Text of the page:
Stacey Pilgrim was something I could relate to much more, because I have an older brother. I felt as though I was much more mature and responsible than he was, so I would give him advice.
But I would say Courtney does not have Norman's best interests at heart. Courtney's advise, and I'm using the term “advice” very loosely here, comes from a place of just being annoyed by him and wanting him to go away, and being very embarrassed by him. So her advise is basically just, “Be less embarrassing,” which isn't really advice.
So I definitely know what it is to be a sister, but I feel like in this, it felt more like my teenage relationship with my mom, where just nothing she says isn't the most embarrassing thing I've ever heard. Girls are awful to their moms when they're teenagers. So I feel like it was more of that relationship than my relationship with my brother.
Bullying in schools and elsewhere has become part of the national conversation of late. With ParaNorman's main character being a outcast, bullied kid, that national conversation is particular pertinent to the film. Kendrick had this to say about whether she herself had been bullied during childhood:
I think everyone's been bullied to an extent, and of course, we all got our fair share of that kind of thing. Middle school was worse than high school for me, but at the same time, I don't really want to say that I was bullied, because I know that some kids are going through it in a way that I can't even imagine. So, did I have awful days where I thought I would never go back to school? Yes. But, I wouldn't consider myself a victim of bullying in the way that people mean it right now, in terms of the conversation that's being had right now about bullying. I wouldn't want to put myself in that category, because I know that some people are going through something that I couldn't even begin to understand. I definitely know that kids can be mean, but I was lucky enough to kind of get through it all relatively unscathed.
On whether this kind of film can have an impact on bullying:
I'd certainly like to think so. This is obviously a kind of magical realism version of why a kid might be bullied or singled out. This is absolutely the kind of story... The kind of thing that's been made for a long time. I think it's great that that tradition continues, that the underdog who no one believes in is the guy that everybody has to turn to for help.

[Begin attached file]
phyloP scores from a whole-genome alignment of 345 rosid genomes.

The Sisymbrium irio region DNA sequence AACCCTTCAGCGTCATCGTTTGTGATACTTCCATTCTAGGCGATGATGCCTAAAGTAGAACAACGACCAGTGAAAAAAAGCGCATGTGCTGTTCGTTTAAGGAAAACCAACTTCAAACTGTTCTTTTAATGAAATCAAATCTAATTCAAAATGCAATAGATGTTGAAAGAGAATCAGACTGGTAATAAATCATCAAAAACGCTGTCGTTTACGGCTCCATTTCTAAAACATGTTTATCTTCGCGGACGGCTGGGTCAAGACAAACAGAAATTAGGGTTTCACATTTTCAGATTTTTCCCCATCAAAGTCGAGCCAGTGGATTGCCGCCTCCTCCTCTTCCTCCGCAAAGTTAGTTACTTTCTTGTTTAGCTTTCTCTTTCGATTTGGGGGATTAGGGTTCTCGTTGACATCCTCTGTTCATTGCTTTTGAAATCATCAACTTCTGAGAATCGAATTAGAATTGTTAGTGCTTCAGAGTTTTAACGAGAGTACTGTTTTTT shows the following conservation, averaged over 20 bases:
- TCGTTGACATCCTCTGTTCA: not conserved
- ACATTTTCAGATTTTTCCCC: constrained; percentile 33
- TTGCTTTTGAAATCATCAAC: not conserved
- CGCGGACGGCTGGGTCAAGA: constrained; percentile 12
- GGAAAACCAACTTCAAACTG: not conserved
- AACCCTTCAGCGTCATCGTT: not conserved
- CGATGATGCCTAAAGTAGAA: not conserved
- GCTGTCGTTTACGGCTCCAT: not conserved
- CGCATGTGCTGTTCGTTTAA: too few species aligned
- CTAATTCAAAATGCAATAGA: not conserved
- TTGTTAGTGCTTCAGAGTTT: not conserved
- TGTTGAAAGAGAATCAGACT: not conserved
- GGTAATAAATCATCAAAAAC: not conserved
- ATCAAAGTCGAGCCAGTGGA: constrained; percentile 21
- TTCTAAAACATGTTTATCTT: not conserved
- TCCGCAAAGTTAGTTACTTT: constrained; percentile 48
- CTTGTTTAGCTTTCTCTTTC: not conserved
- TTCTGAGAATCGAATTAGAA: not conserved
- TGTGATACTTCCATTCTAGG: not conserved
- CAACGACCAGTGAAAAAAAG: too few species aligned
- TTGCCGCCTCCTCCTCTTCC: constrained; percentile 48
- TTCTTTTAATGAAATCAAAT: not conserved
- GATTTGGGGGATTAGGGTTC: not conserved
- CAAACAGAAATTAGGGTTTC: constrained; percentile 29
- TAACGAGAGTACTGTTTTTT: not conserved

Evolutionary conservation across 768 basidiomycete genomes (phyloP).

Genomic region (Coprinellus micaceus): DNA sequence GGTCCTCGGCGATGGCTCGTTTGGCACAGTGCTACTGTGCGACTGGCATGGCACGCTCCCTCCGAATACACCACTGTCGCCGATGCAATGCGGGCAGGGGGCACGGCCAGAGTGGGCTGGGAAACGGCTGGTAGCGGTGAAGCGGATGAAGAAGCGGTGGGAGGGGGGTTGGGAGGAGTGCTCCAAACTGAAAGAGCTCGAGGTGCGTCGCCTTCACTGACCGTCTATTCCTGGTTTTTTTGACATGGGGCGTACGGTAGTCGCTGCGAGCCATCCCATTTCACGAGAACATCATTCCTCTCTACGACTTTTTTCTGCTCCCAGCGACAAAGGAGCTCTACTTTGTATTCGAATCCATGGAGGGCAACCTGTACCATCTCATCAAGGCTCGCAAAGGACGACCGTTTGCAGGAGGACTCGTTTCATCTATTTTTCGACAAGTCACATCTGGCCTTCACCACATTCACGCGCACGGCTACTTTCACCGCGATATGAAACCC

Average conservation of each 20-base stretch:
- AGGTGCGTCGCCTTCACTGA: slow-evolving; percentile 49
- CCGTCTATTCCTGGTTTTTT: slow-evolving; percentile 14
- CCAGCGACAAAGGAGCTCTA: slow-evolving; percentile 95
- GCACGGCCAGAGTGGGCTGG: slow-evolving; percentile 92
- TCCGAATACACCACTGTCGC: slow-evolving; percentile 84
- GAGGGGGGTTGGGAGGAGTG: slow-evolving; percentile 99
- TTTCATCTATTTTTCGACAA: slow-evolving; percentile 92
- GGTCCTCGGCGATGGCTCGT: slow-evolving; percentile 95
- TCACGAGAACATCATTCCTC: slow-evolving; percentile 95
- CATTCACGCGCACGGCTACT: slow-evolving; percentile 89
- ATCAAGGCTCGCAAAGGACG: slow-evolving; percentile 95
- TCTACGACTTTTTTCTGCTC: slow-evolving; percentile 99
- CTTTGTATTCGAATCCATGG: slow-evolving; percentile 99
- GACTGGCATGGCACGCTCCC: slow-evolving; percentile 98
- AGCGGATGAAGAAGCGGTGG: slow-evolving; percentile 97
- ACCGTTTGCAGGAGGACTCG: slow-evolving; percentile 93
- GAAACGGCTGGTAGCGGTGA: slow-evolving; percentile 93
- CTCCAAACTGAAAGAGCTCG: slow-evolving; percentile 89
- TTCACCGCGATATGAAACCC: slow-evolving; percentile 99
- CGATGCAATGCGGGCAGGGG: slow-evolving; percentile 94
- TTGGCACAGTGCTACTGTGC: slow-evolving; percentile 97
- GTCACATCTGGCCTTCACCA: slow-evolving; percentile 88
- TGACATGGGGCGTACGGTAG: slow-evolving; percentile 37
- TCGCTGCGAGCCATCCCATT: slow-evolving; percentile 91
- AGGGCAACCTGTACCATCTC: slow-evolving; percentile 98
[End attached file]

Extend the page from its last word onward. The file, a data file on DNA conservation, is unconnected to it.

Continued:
I know that that comes from a lot of the people who made this film and a lot of their experience. I think that's the reason that these kind of movies continue to get made, is enough people take something bad that happened to them and try to channel it into something beautiful and entertaining, but that also will resonate with kids who are going through the same thing.
ParaNorman has what can be considered an emotional, intense ending. On whether what her thoughts were upon seeing the sequence for the first time in the finished film, and whether it took her by surprise:
I know that some of my friends who have seen it were like, “I love that last scene. It's so beautiful,” but I had read it in the script and was looking forward to it, so it just kind of felt like, “That's awesome. I'm some happy that came out well.” So it didn't take me by surprise, but it was one my my favorite scenes in the script.
In the film, a group of 17th century settlers are raised from the dead as zombies. In their lumbering zombie way, they show that they are most displeased with the state of affairs in 21st century America. When asked what she would find most disturbing about 2012 America if she had woken from a long hibernation, she had this tongue-in-cheek reply:
Do you know Polly Pocket is huge now? Remember Polly Pocket? Little tiny Polly Pocket, where the whole house was a makeup compact? Poly Pocket is [huge] now. She can't even fit in your pocket!
Polly Pocket's a lie. Toys are a mess. Risk the choking hazard for Polly Pocket! I'm upset about it.
Kendrick had the opportunity to visit Laika after production ended to see the sets before they were torn down. She had this to say about the experience:
They had finished filming, and they were planing on taking everything apart soon. So I got to actually walk around in the sets, because they were no longer using them. So I got to take pictures like I was The 50 Foot Woman, which was awesome. There was still enough there that it was really beautiful and magical to see, like the meadow set, which was amazing, and getting to walk through the layers of it and see how it was made. This was before I saw the movie. So then it felt like that sensation you get when you're watching a movie, and you're like, “I know that restaurant. I've been to that restaurant.”
Lastly, Kendrick has several projects set to come out in the near future:
I have this, End of Watch, and Pitch Perfect coming. Then I have Get a Job and Drinking Buddies, but those don't have release dates yet.
ParaNorman opens nationwide on August 17th.